BB King was affectionately known as 'the king of the blues'
A murder investigation has been launched into the death of blues legend BB King after two of his daughters claimed he was poisoned.
Karen Williams and Patty King said the musician was given "foreign substances to induce his premature death" by his business manager Laverne Toney.
Lawyers for King's estate said the claims are unfounded and disrespectful.
But the possibility of homicide will now be investigated by the coroner and police in Nevada.
"Our coroner takes jurisdiction over #BBKing body, performs autopsy," the Clark County Coroner's office wrote on Twitter on Monday.
Coroner John Fudenberg told CNN that the initial autopsy results found "no evidence to substantiate the allegations" made by King's daughters.
However, he added that full forensic results would take six to eight weeks to arrive.
King died in his sleep at his Las Vegas home on 14 May, aged 89.
At the time, his doctor and the coroner said he had died of a series of small strokes connected to his Type 2 diabetes.
But the guitarist's daughters alleged that King's personal assistant Myron Johnson and Toney gave him medication to induce diabetic shock.
Karen Williams had previously accused King's business manager of elder abuse and neglect
The women added that "King was sequestered from all family members" in the week before his death, and that Toney and Johnson were the only people with him.
Toney, who is the executor of King's estate, shrugged off the daughters' claims.
"They've been making allegations all along. What's new?" she told the Associated Press.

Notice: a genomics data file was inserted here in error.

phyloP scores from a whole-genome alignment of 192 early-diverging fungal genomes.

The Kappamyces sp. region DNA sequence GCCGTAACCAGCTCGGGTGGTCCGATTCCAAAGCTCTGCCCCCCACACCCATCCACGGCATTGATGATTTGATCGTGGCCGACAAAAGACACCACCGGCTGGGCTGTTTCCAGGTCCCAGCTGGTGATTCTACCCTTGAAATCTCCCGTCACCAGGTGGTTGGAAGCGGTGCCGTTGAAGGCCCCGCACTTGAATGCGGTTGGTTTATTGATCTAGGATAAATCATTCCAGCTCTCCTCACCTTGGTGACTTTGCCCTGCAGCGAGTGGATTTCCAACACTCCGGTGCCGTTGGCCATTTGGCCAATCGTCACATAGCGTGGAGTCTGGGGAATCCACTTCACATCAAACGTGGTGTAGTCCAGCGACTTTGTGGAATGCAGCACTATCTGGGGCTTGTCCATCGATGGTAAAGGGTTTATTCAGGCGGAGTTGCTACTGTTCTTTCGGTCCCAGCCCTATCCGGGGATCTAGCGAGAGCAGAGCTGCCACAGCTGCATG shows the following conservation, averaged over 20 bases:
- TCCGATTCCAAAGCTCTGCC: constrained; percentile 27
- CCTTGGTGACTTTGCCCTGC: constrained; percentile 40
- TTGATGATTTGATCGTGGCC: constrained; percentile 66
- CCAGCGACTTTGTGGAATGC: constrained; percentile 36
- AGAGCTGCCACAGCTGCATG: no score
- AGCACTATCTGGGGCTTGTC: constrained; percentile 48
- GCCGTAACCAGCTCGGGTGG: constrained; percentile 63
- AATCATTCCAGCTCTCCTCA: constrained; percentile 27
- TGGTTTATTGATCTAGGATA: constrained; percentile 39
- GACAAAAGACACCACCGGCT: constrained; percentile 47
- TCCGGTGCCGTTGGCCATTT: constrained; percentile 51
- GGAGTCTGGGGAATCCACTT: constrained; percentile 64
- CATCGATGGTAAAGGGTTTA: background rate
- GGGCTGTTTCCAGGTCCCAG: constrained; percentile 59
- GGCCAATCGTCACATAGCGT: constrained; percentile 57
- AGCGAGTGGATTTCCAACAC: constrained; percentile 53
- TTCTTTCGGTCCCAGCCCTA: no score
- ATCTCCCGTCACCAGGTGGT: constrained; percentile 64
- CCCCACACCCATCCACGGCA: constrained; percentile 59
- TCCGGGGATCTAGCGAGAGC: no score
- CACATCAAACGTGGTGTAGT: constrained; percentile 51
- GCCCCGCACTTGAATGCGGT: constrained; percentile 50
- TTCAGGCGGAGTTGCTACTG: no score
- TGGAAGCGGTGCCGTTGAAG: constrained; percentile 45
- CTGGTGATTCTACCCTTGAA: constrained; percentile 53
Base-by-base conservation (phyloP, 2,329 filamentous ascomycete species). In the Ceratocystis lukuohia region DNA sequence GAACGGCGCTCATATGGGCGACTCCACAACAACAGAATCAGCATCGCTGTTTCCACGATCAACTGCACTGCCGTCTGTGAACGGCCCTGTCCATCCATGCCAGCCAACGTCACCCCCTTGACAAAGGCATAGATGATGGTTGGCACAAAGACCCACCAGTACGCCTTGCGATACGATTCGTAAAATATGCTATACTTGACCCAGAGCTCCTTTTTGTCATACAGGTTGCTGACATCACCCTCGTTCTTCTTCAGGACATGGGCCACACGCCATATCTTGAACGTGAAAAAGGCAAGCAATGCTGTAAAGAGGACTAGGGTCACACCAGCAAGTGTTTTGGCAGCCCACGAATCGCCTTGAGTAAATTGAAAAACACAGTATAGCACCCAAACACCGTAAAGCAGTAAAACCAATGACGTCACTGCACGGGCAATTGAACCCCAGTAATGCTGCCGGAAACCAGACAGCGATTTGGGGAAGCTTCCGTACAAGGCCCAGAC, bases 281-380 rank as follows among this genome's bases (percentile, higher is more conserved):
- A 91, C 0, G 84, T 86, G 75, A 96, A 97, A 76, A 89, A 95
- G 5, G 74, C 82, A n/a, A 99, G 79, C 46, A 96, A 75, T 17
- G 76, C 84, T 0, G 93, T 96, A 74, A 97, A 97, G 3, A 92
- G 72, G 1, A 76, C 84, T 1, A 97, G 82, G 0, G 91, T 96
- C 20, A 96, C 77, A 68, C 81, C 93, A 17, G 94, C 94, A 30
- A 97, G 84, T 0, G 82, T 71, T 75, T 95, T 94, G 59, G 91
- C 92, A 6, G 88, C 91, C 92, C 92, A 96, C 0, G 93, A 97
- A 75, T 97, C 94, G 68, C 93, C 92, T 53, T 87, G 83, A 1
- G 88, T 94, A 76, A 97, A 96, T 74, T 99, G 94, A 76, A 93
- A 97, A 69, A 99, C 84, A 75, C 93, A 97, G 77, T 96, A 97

A lawyer for King's estate also dismissed the accusations as "ridiculous".
"I hope they have a factual basis that they can demonstrate for their defamatory and libellous allegations," Brent Bryson said in a statement.
Earlier this year, Patty King, Karen Williams and a third daughter, Rita Washington, went to court accusing Toney of neglect, but the case was dismissed because of a lack of evidence.
King was born on 16 September 1925 to sharecroppers and worked in the cotton fields as a child before picking up the guitar.
Considered one of the world's greatest players, he was known for his sharp single notes and vibrato on the electric guitar he christened Lucille.
Known for songs such as The Thrill Is Gone, Three O'Clock Blues and Darlin' You Know I Love You, he influenced generations of guitar players, and was inducted to both the Blues Foundation Hall of Fame and the Rock and Roll Hall of Fame.
He was married twice and had 15 natural and adopted children, 11 of whom are still alive.
His funeral is scheduled to be held on Friday in Mississippi.
The Clark County coroner said his investigation would not delay the service.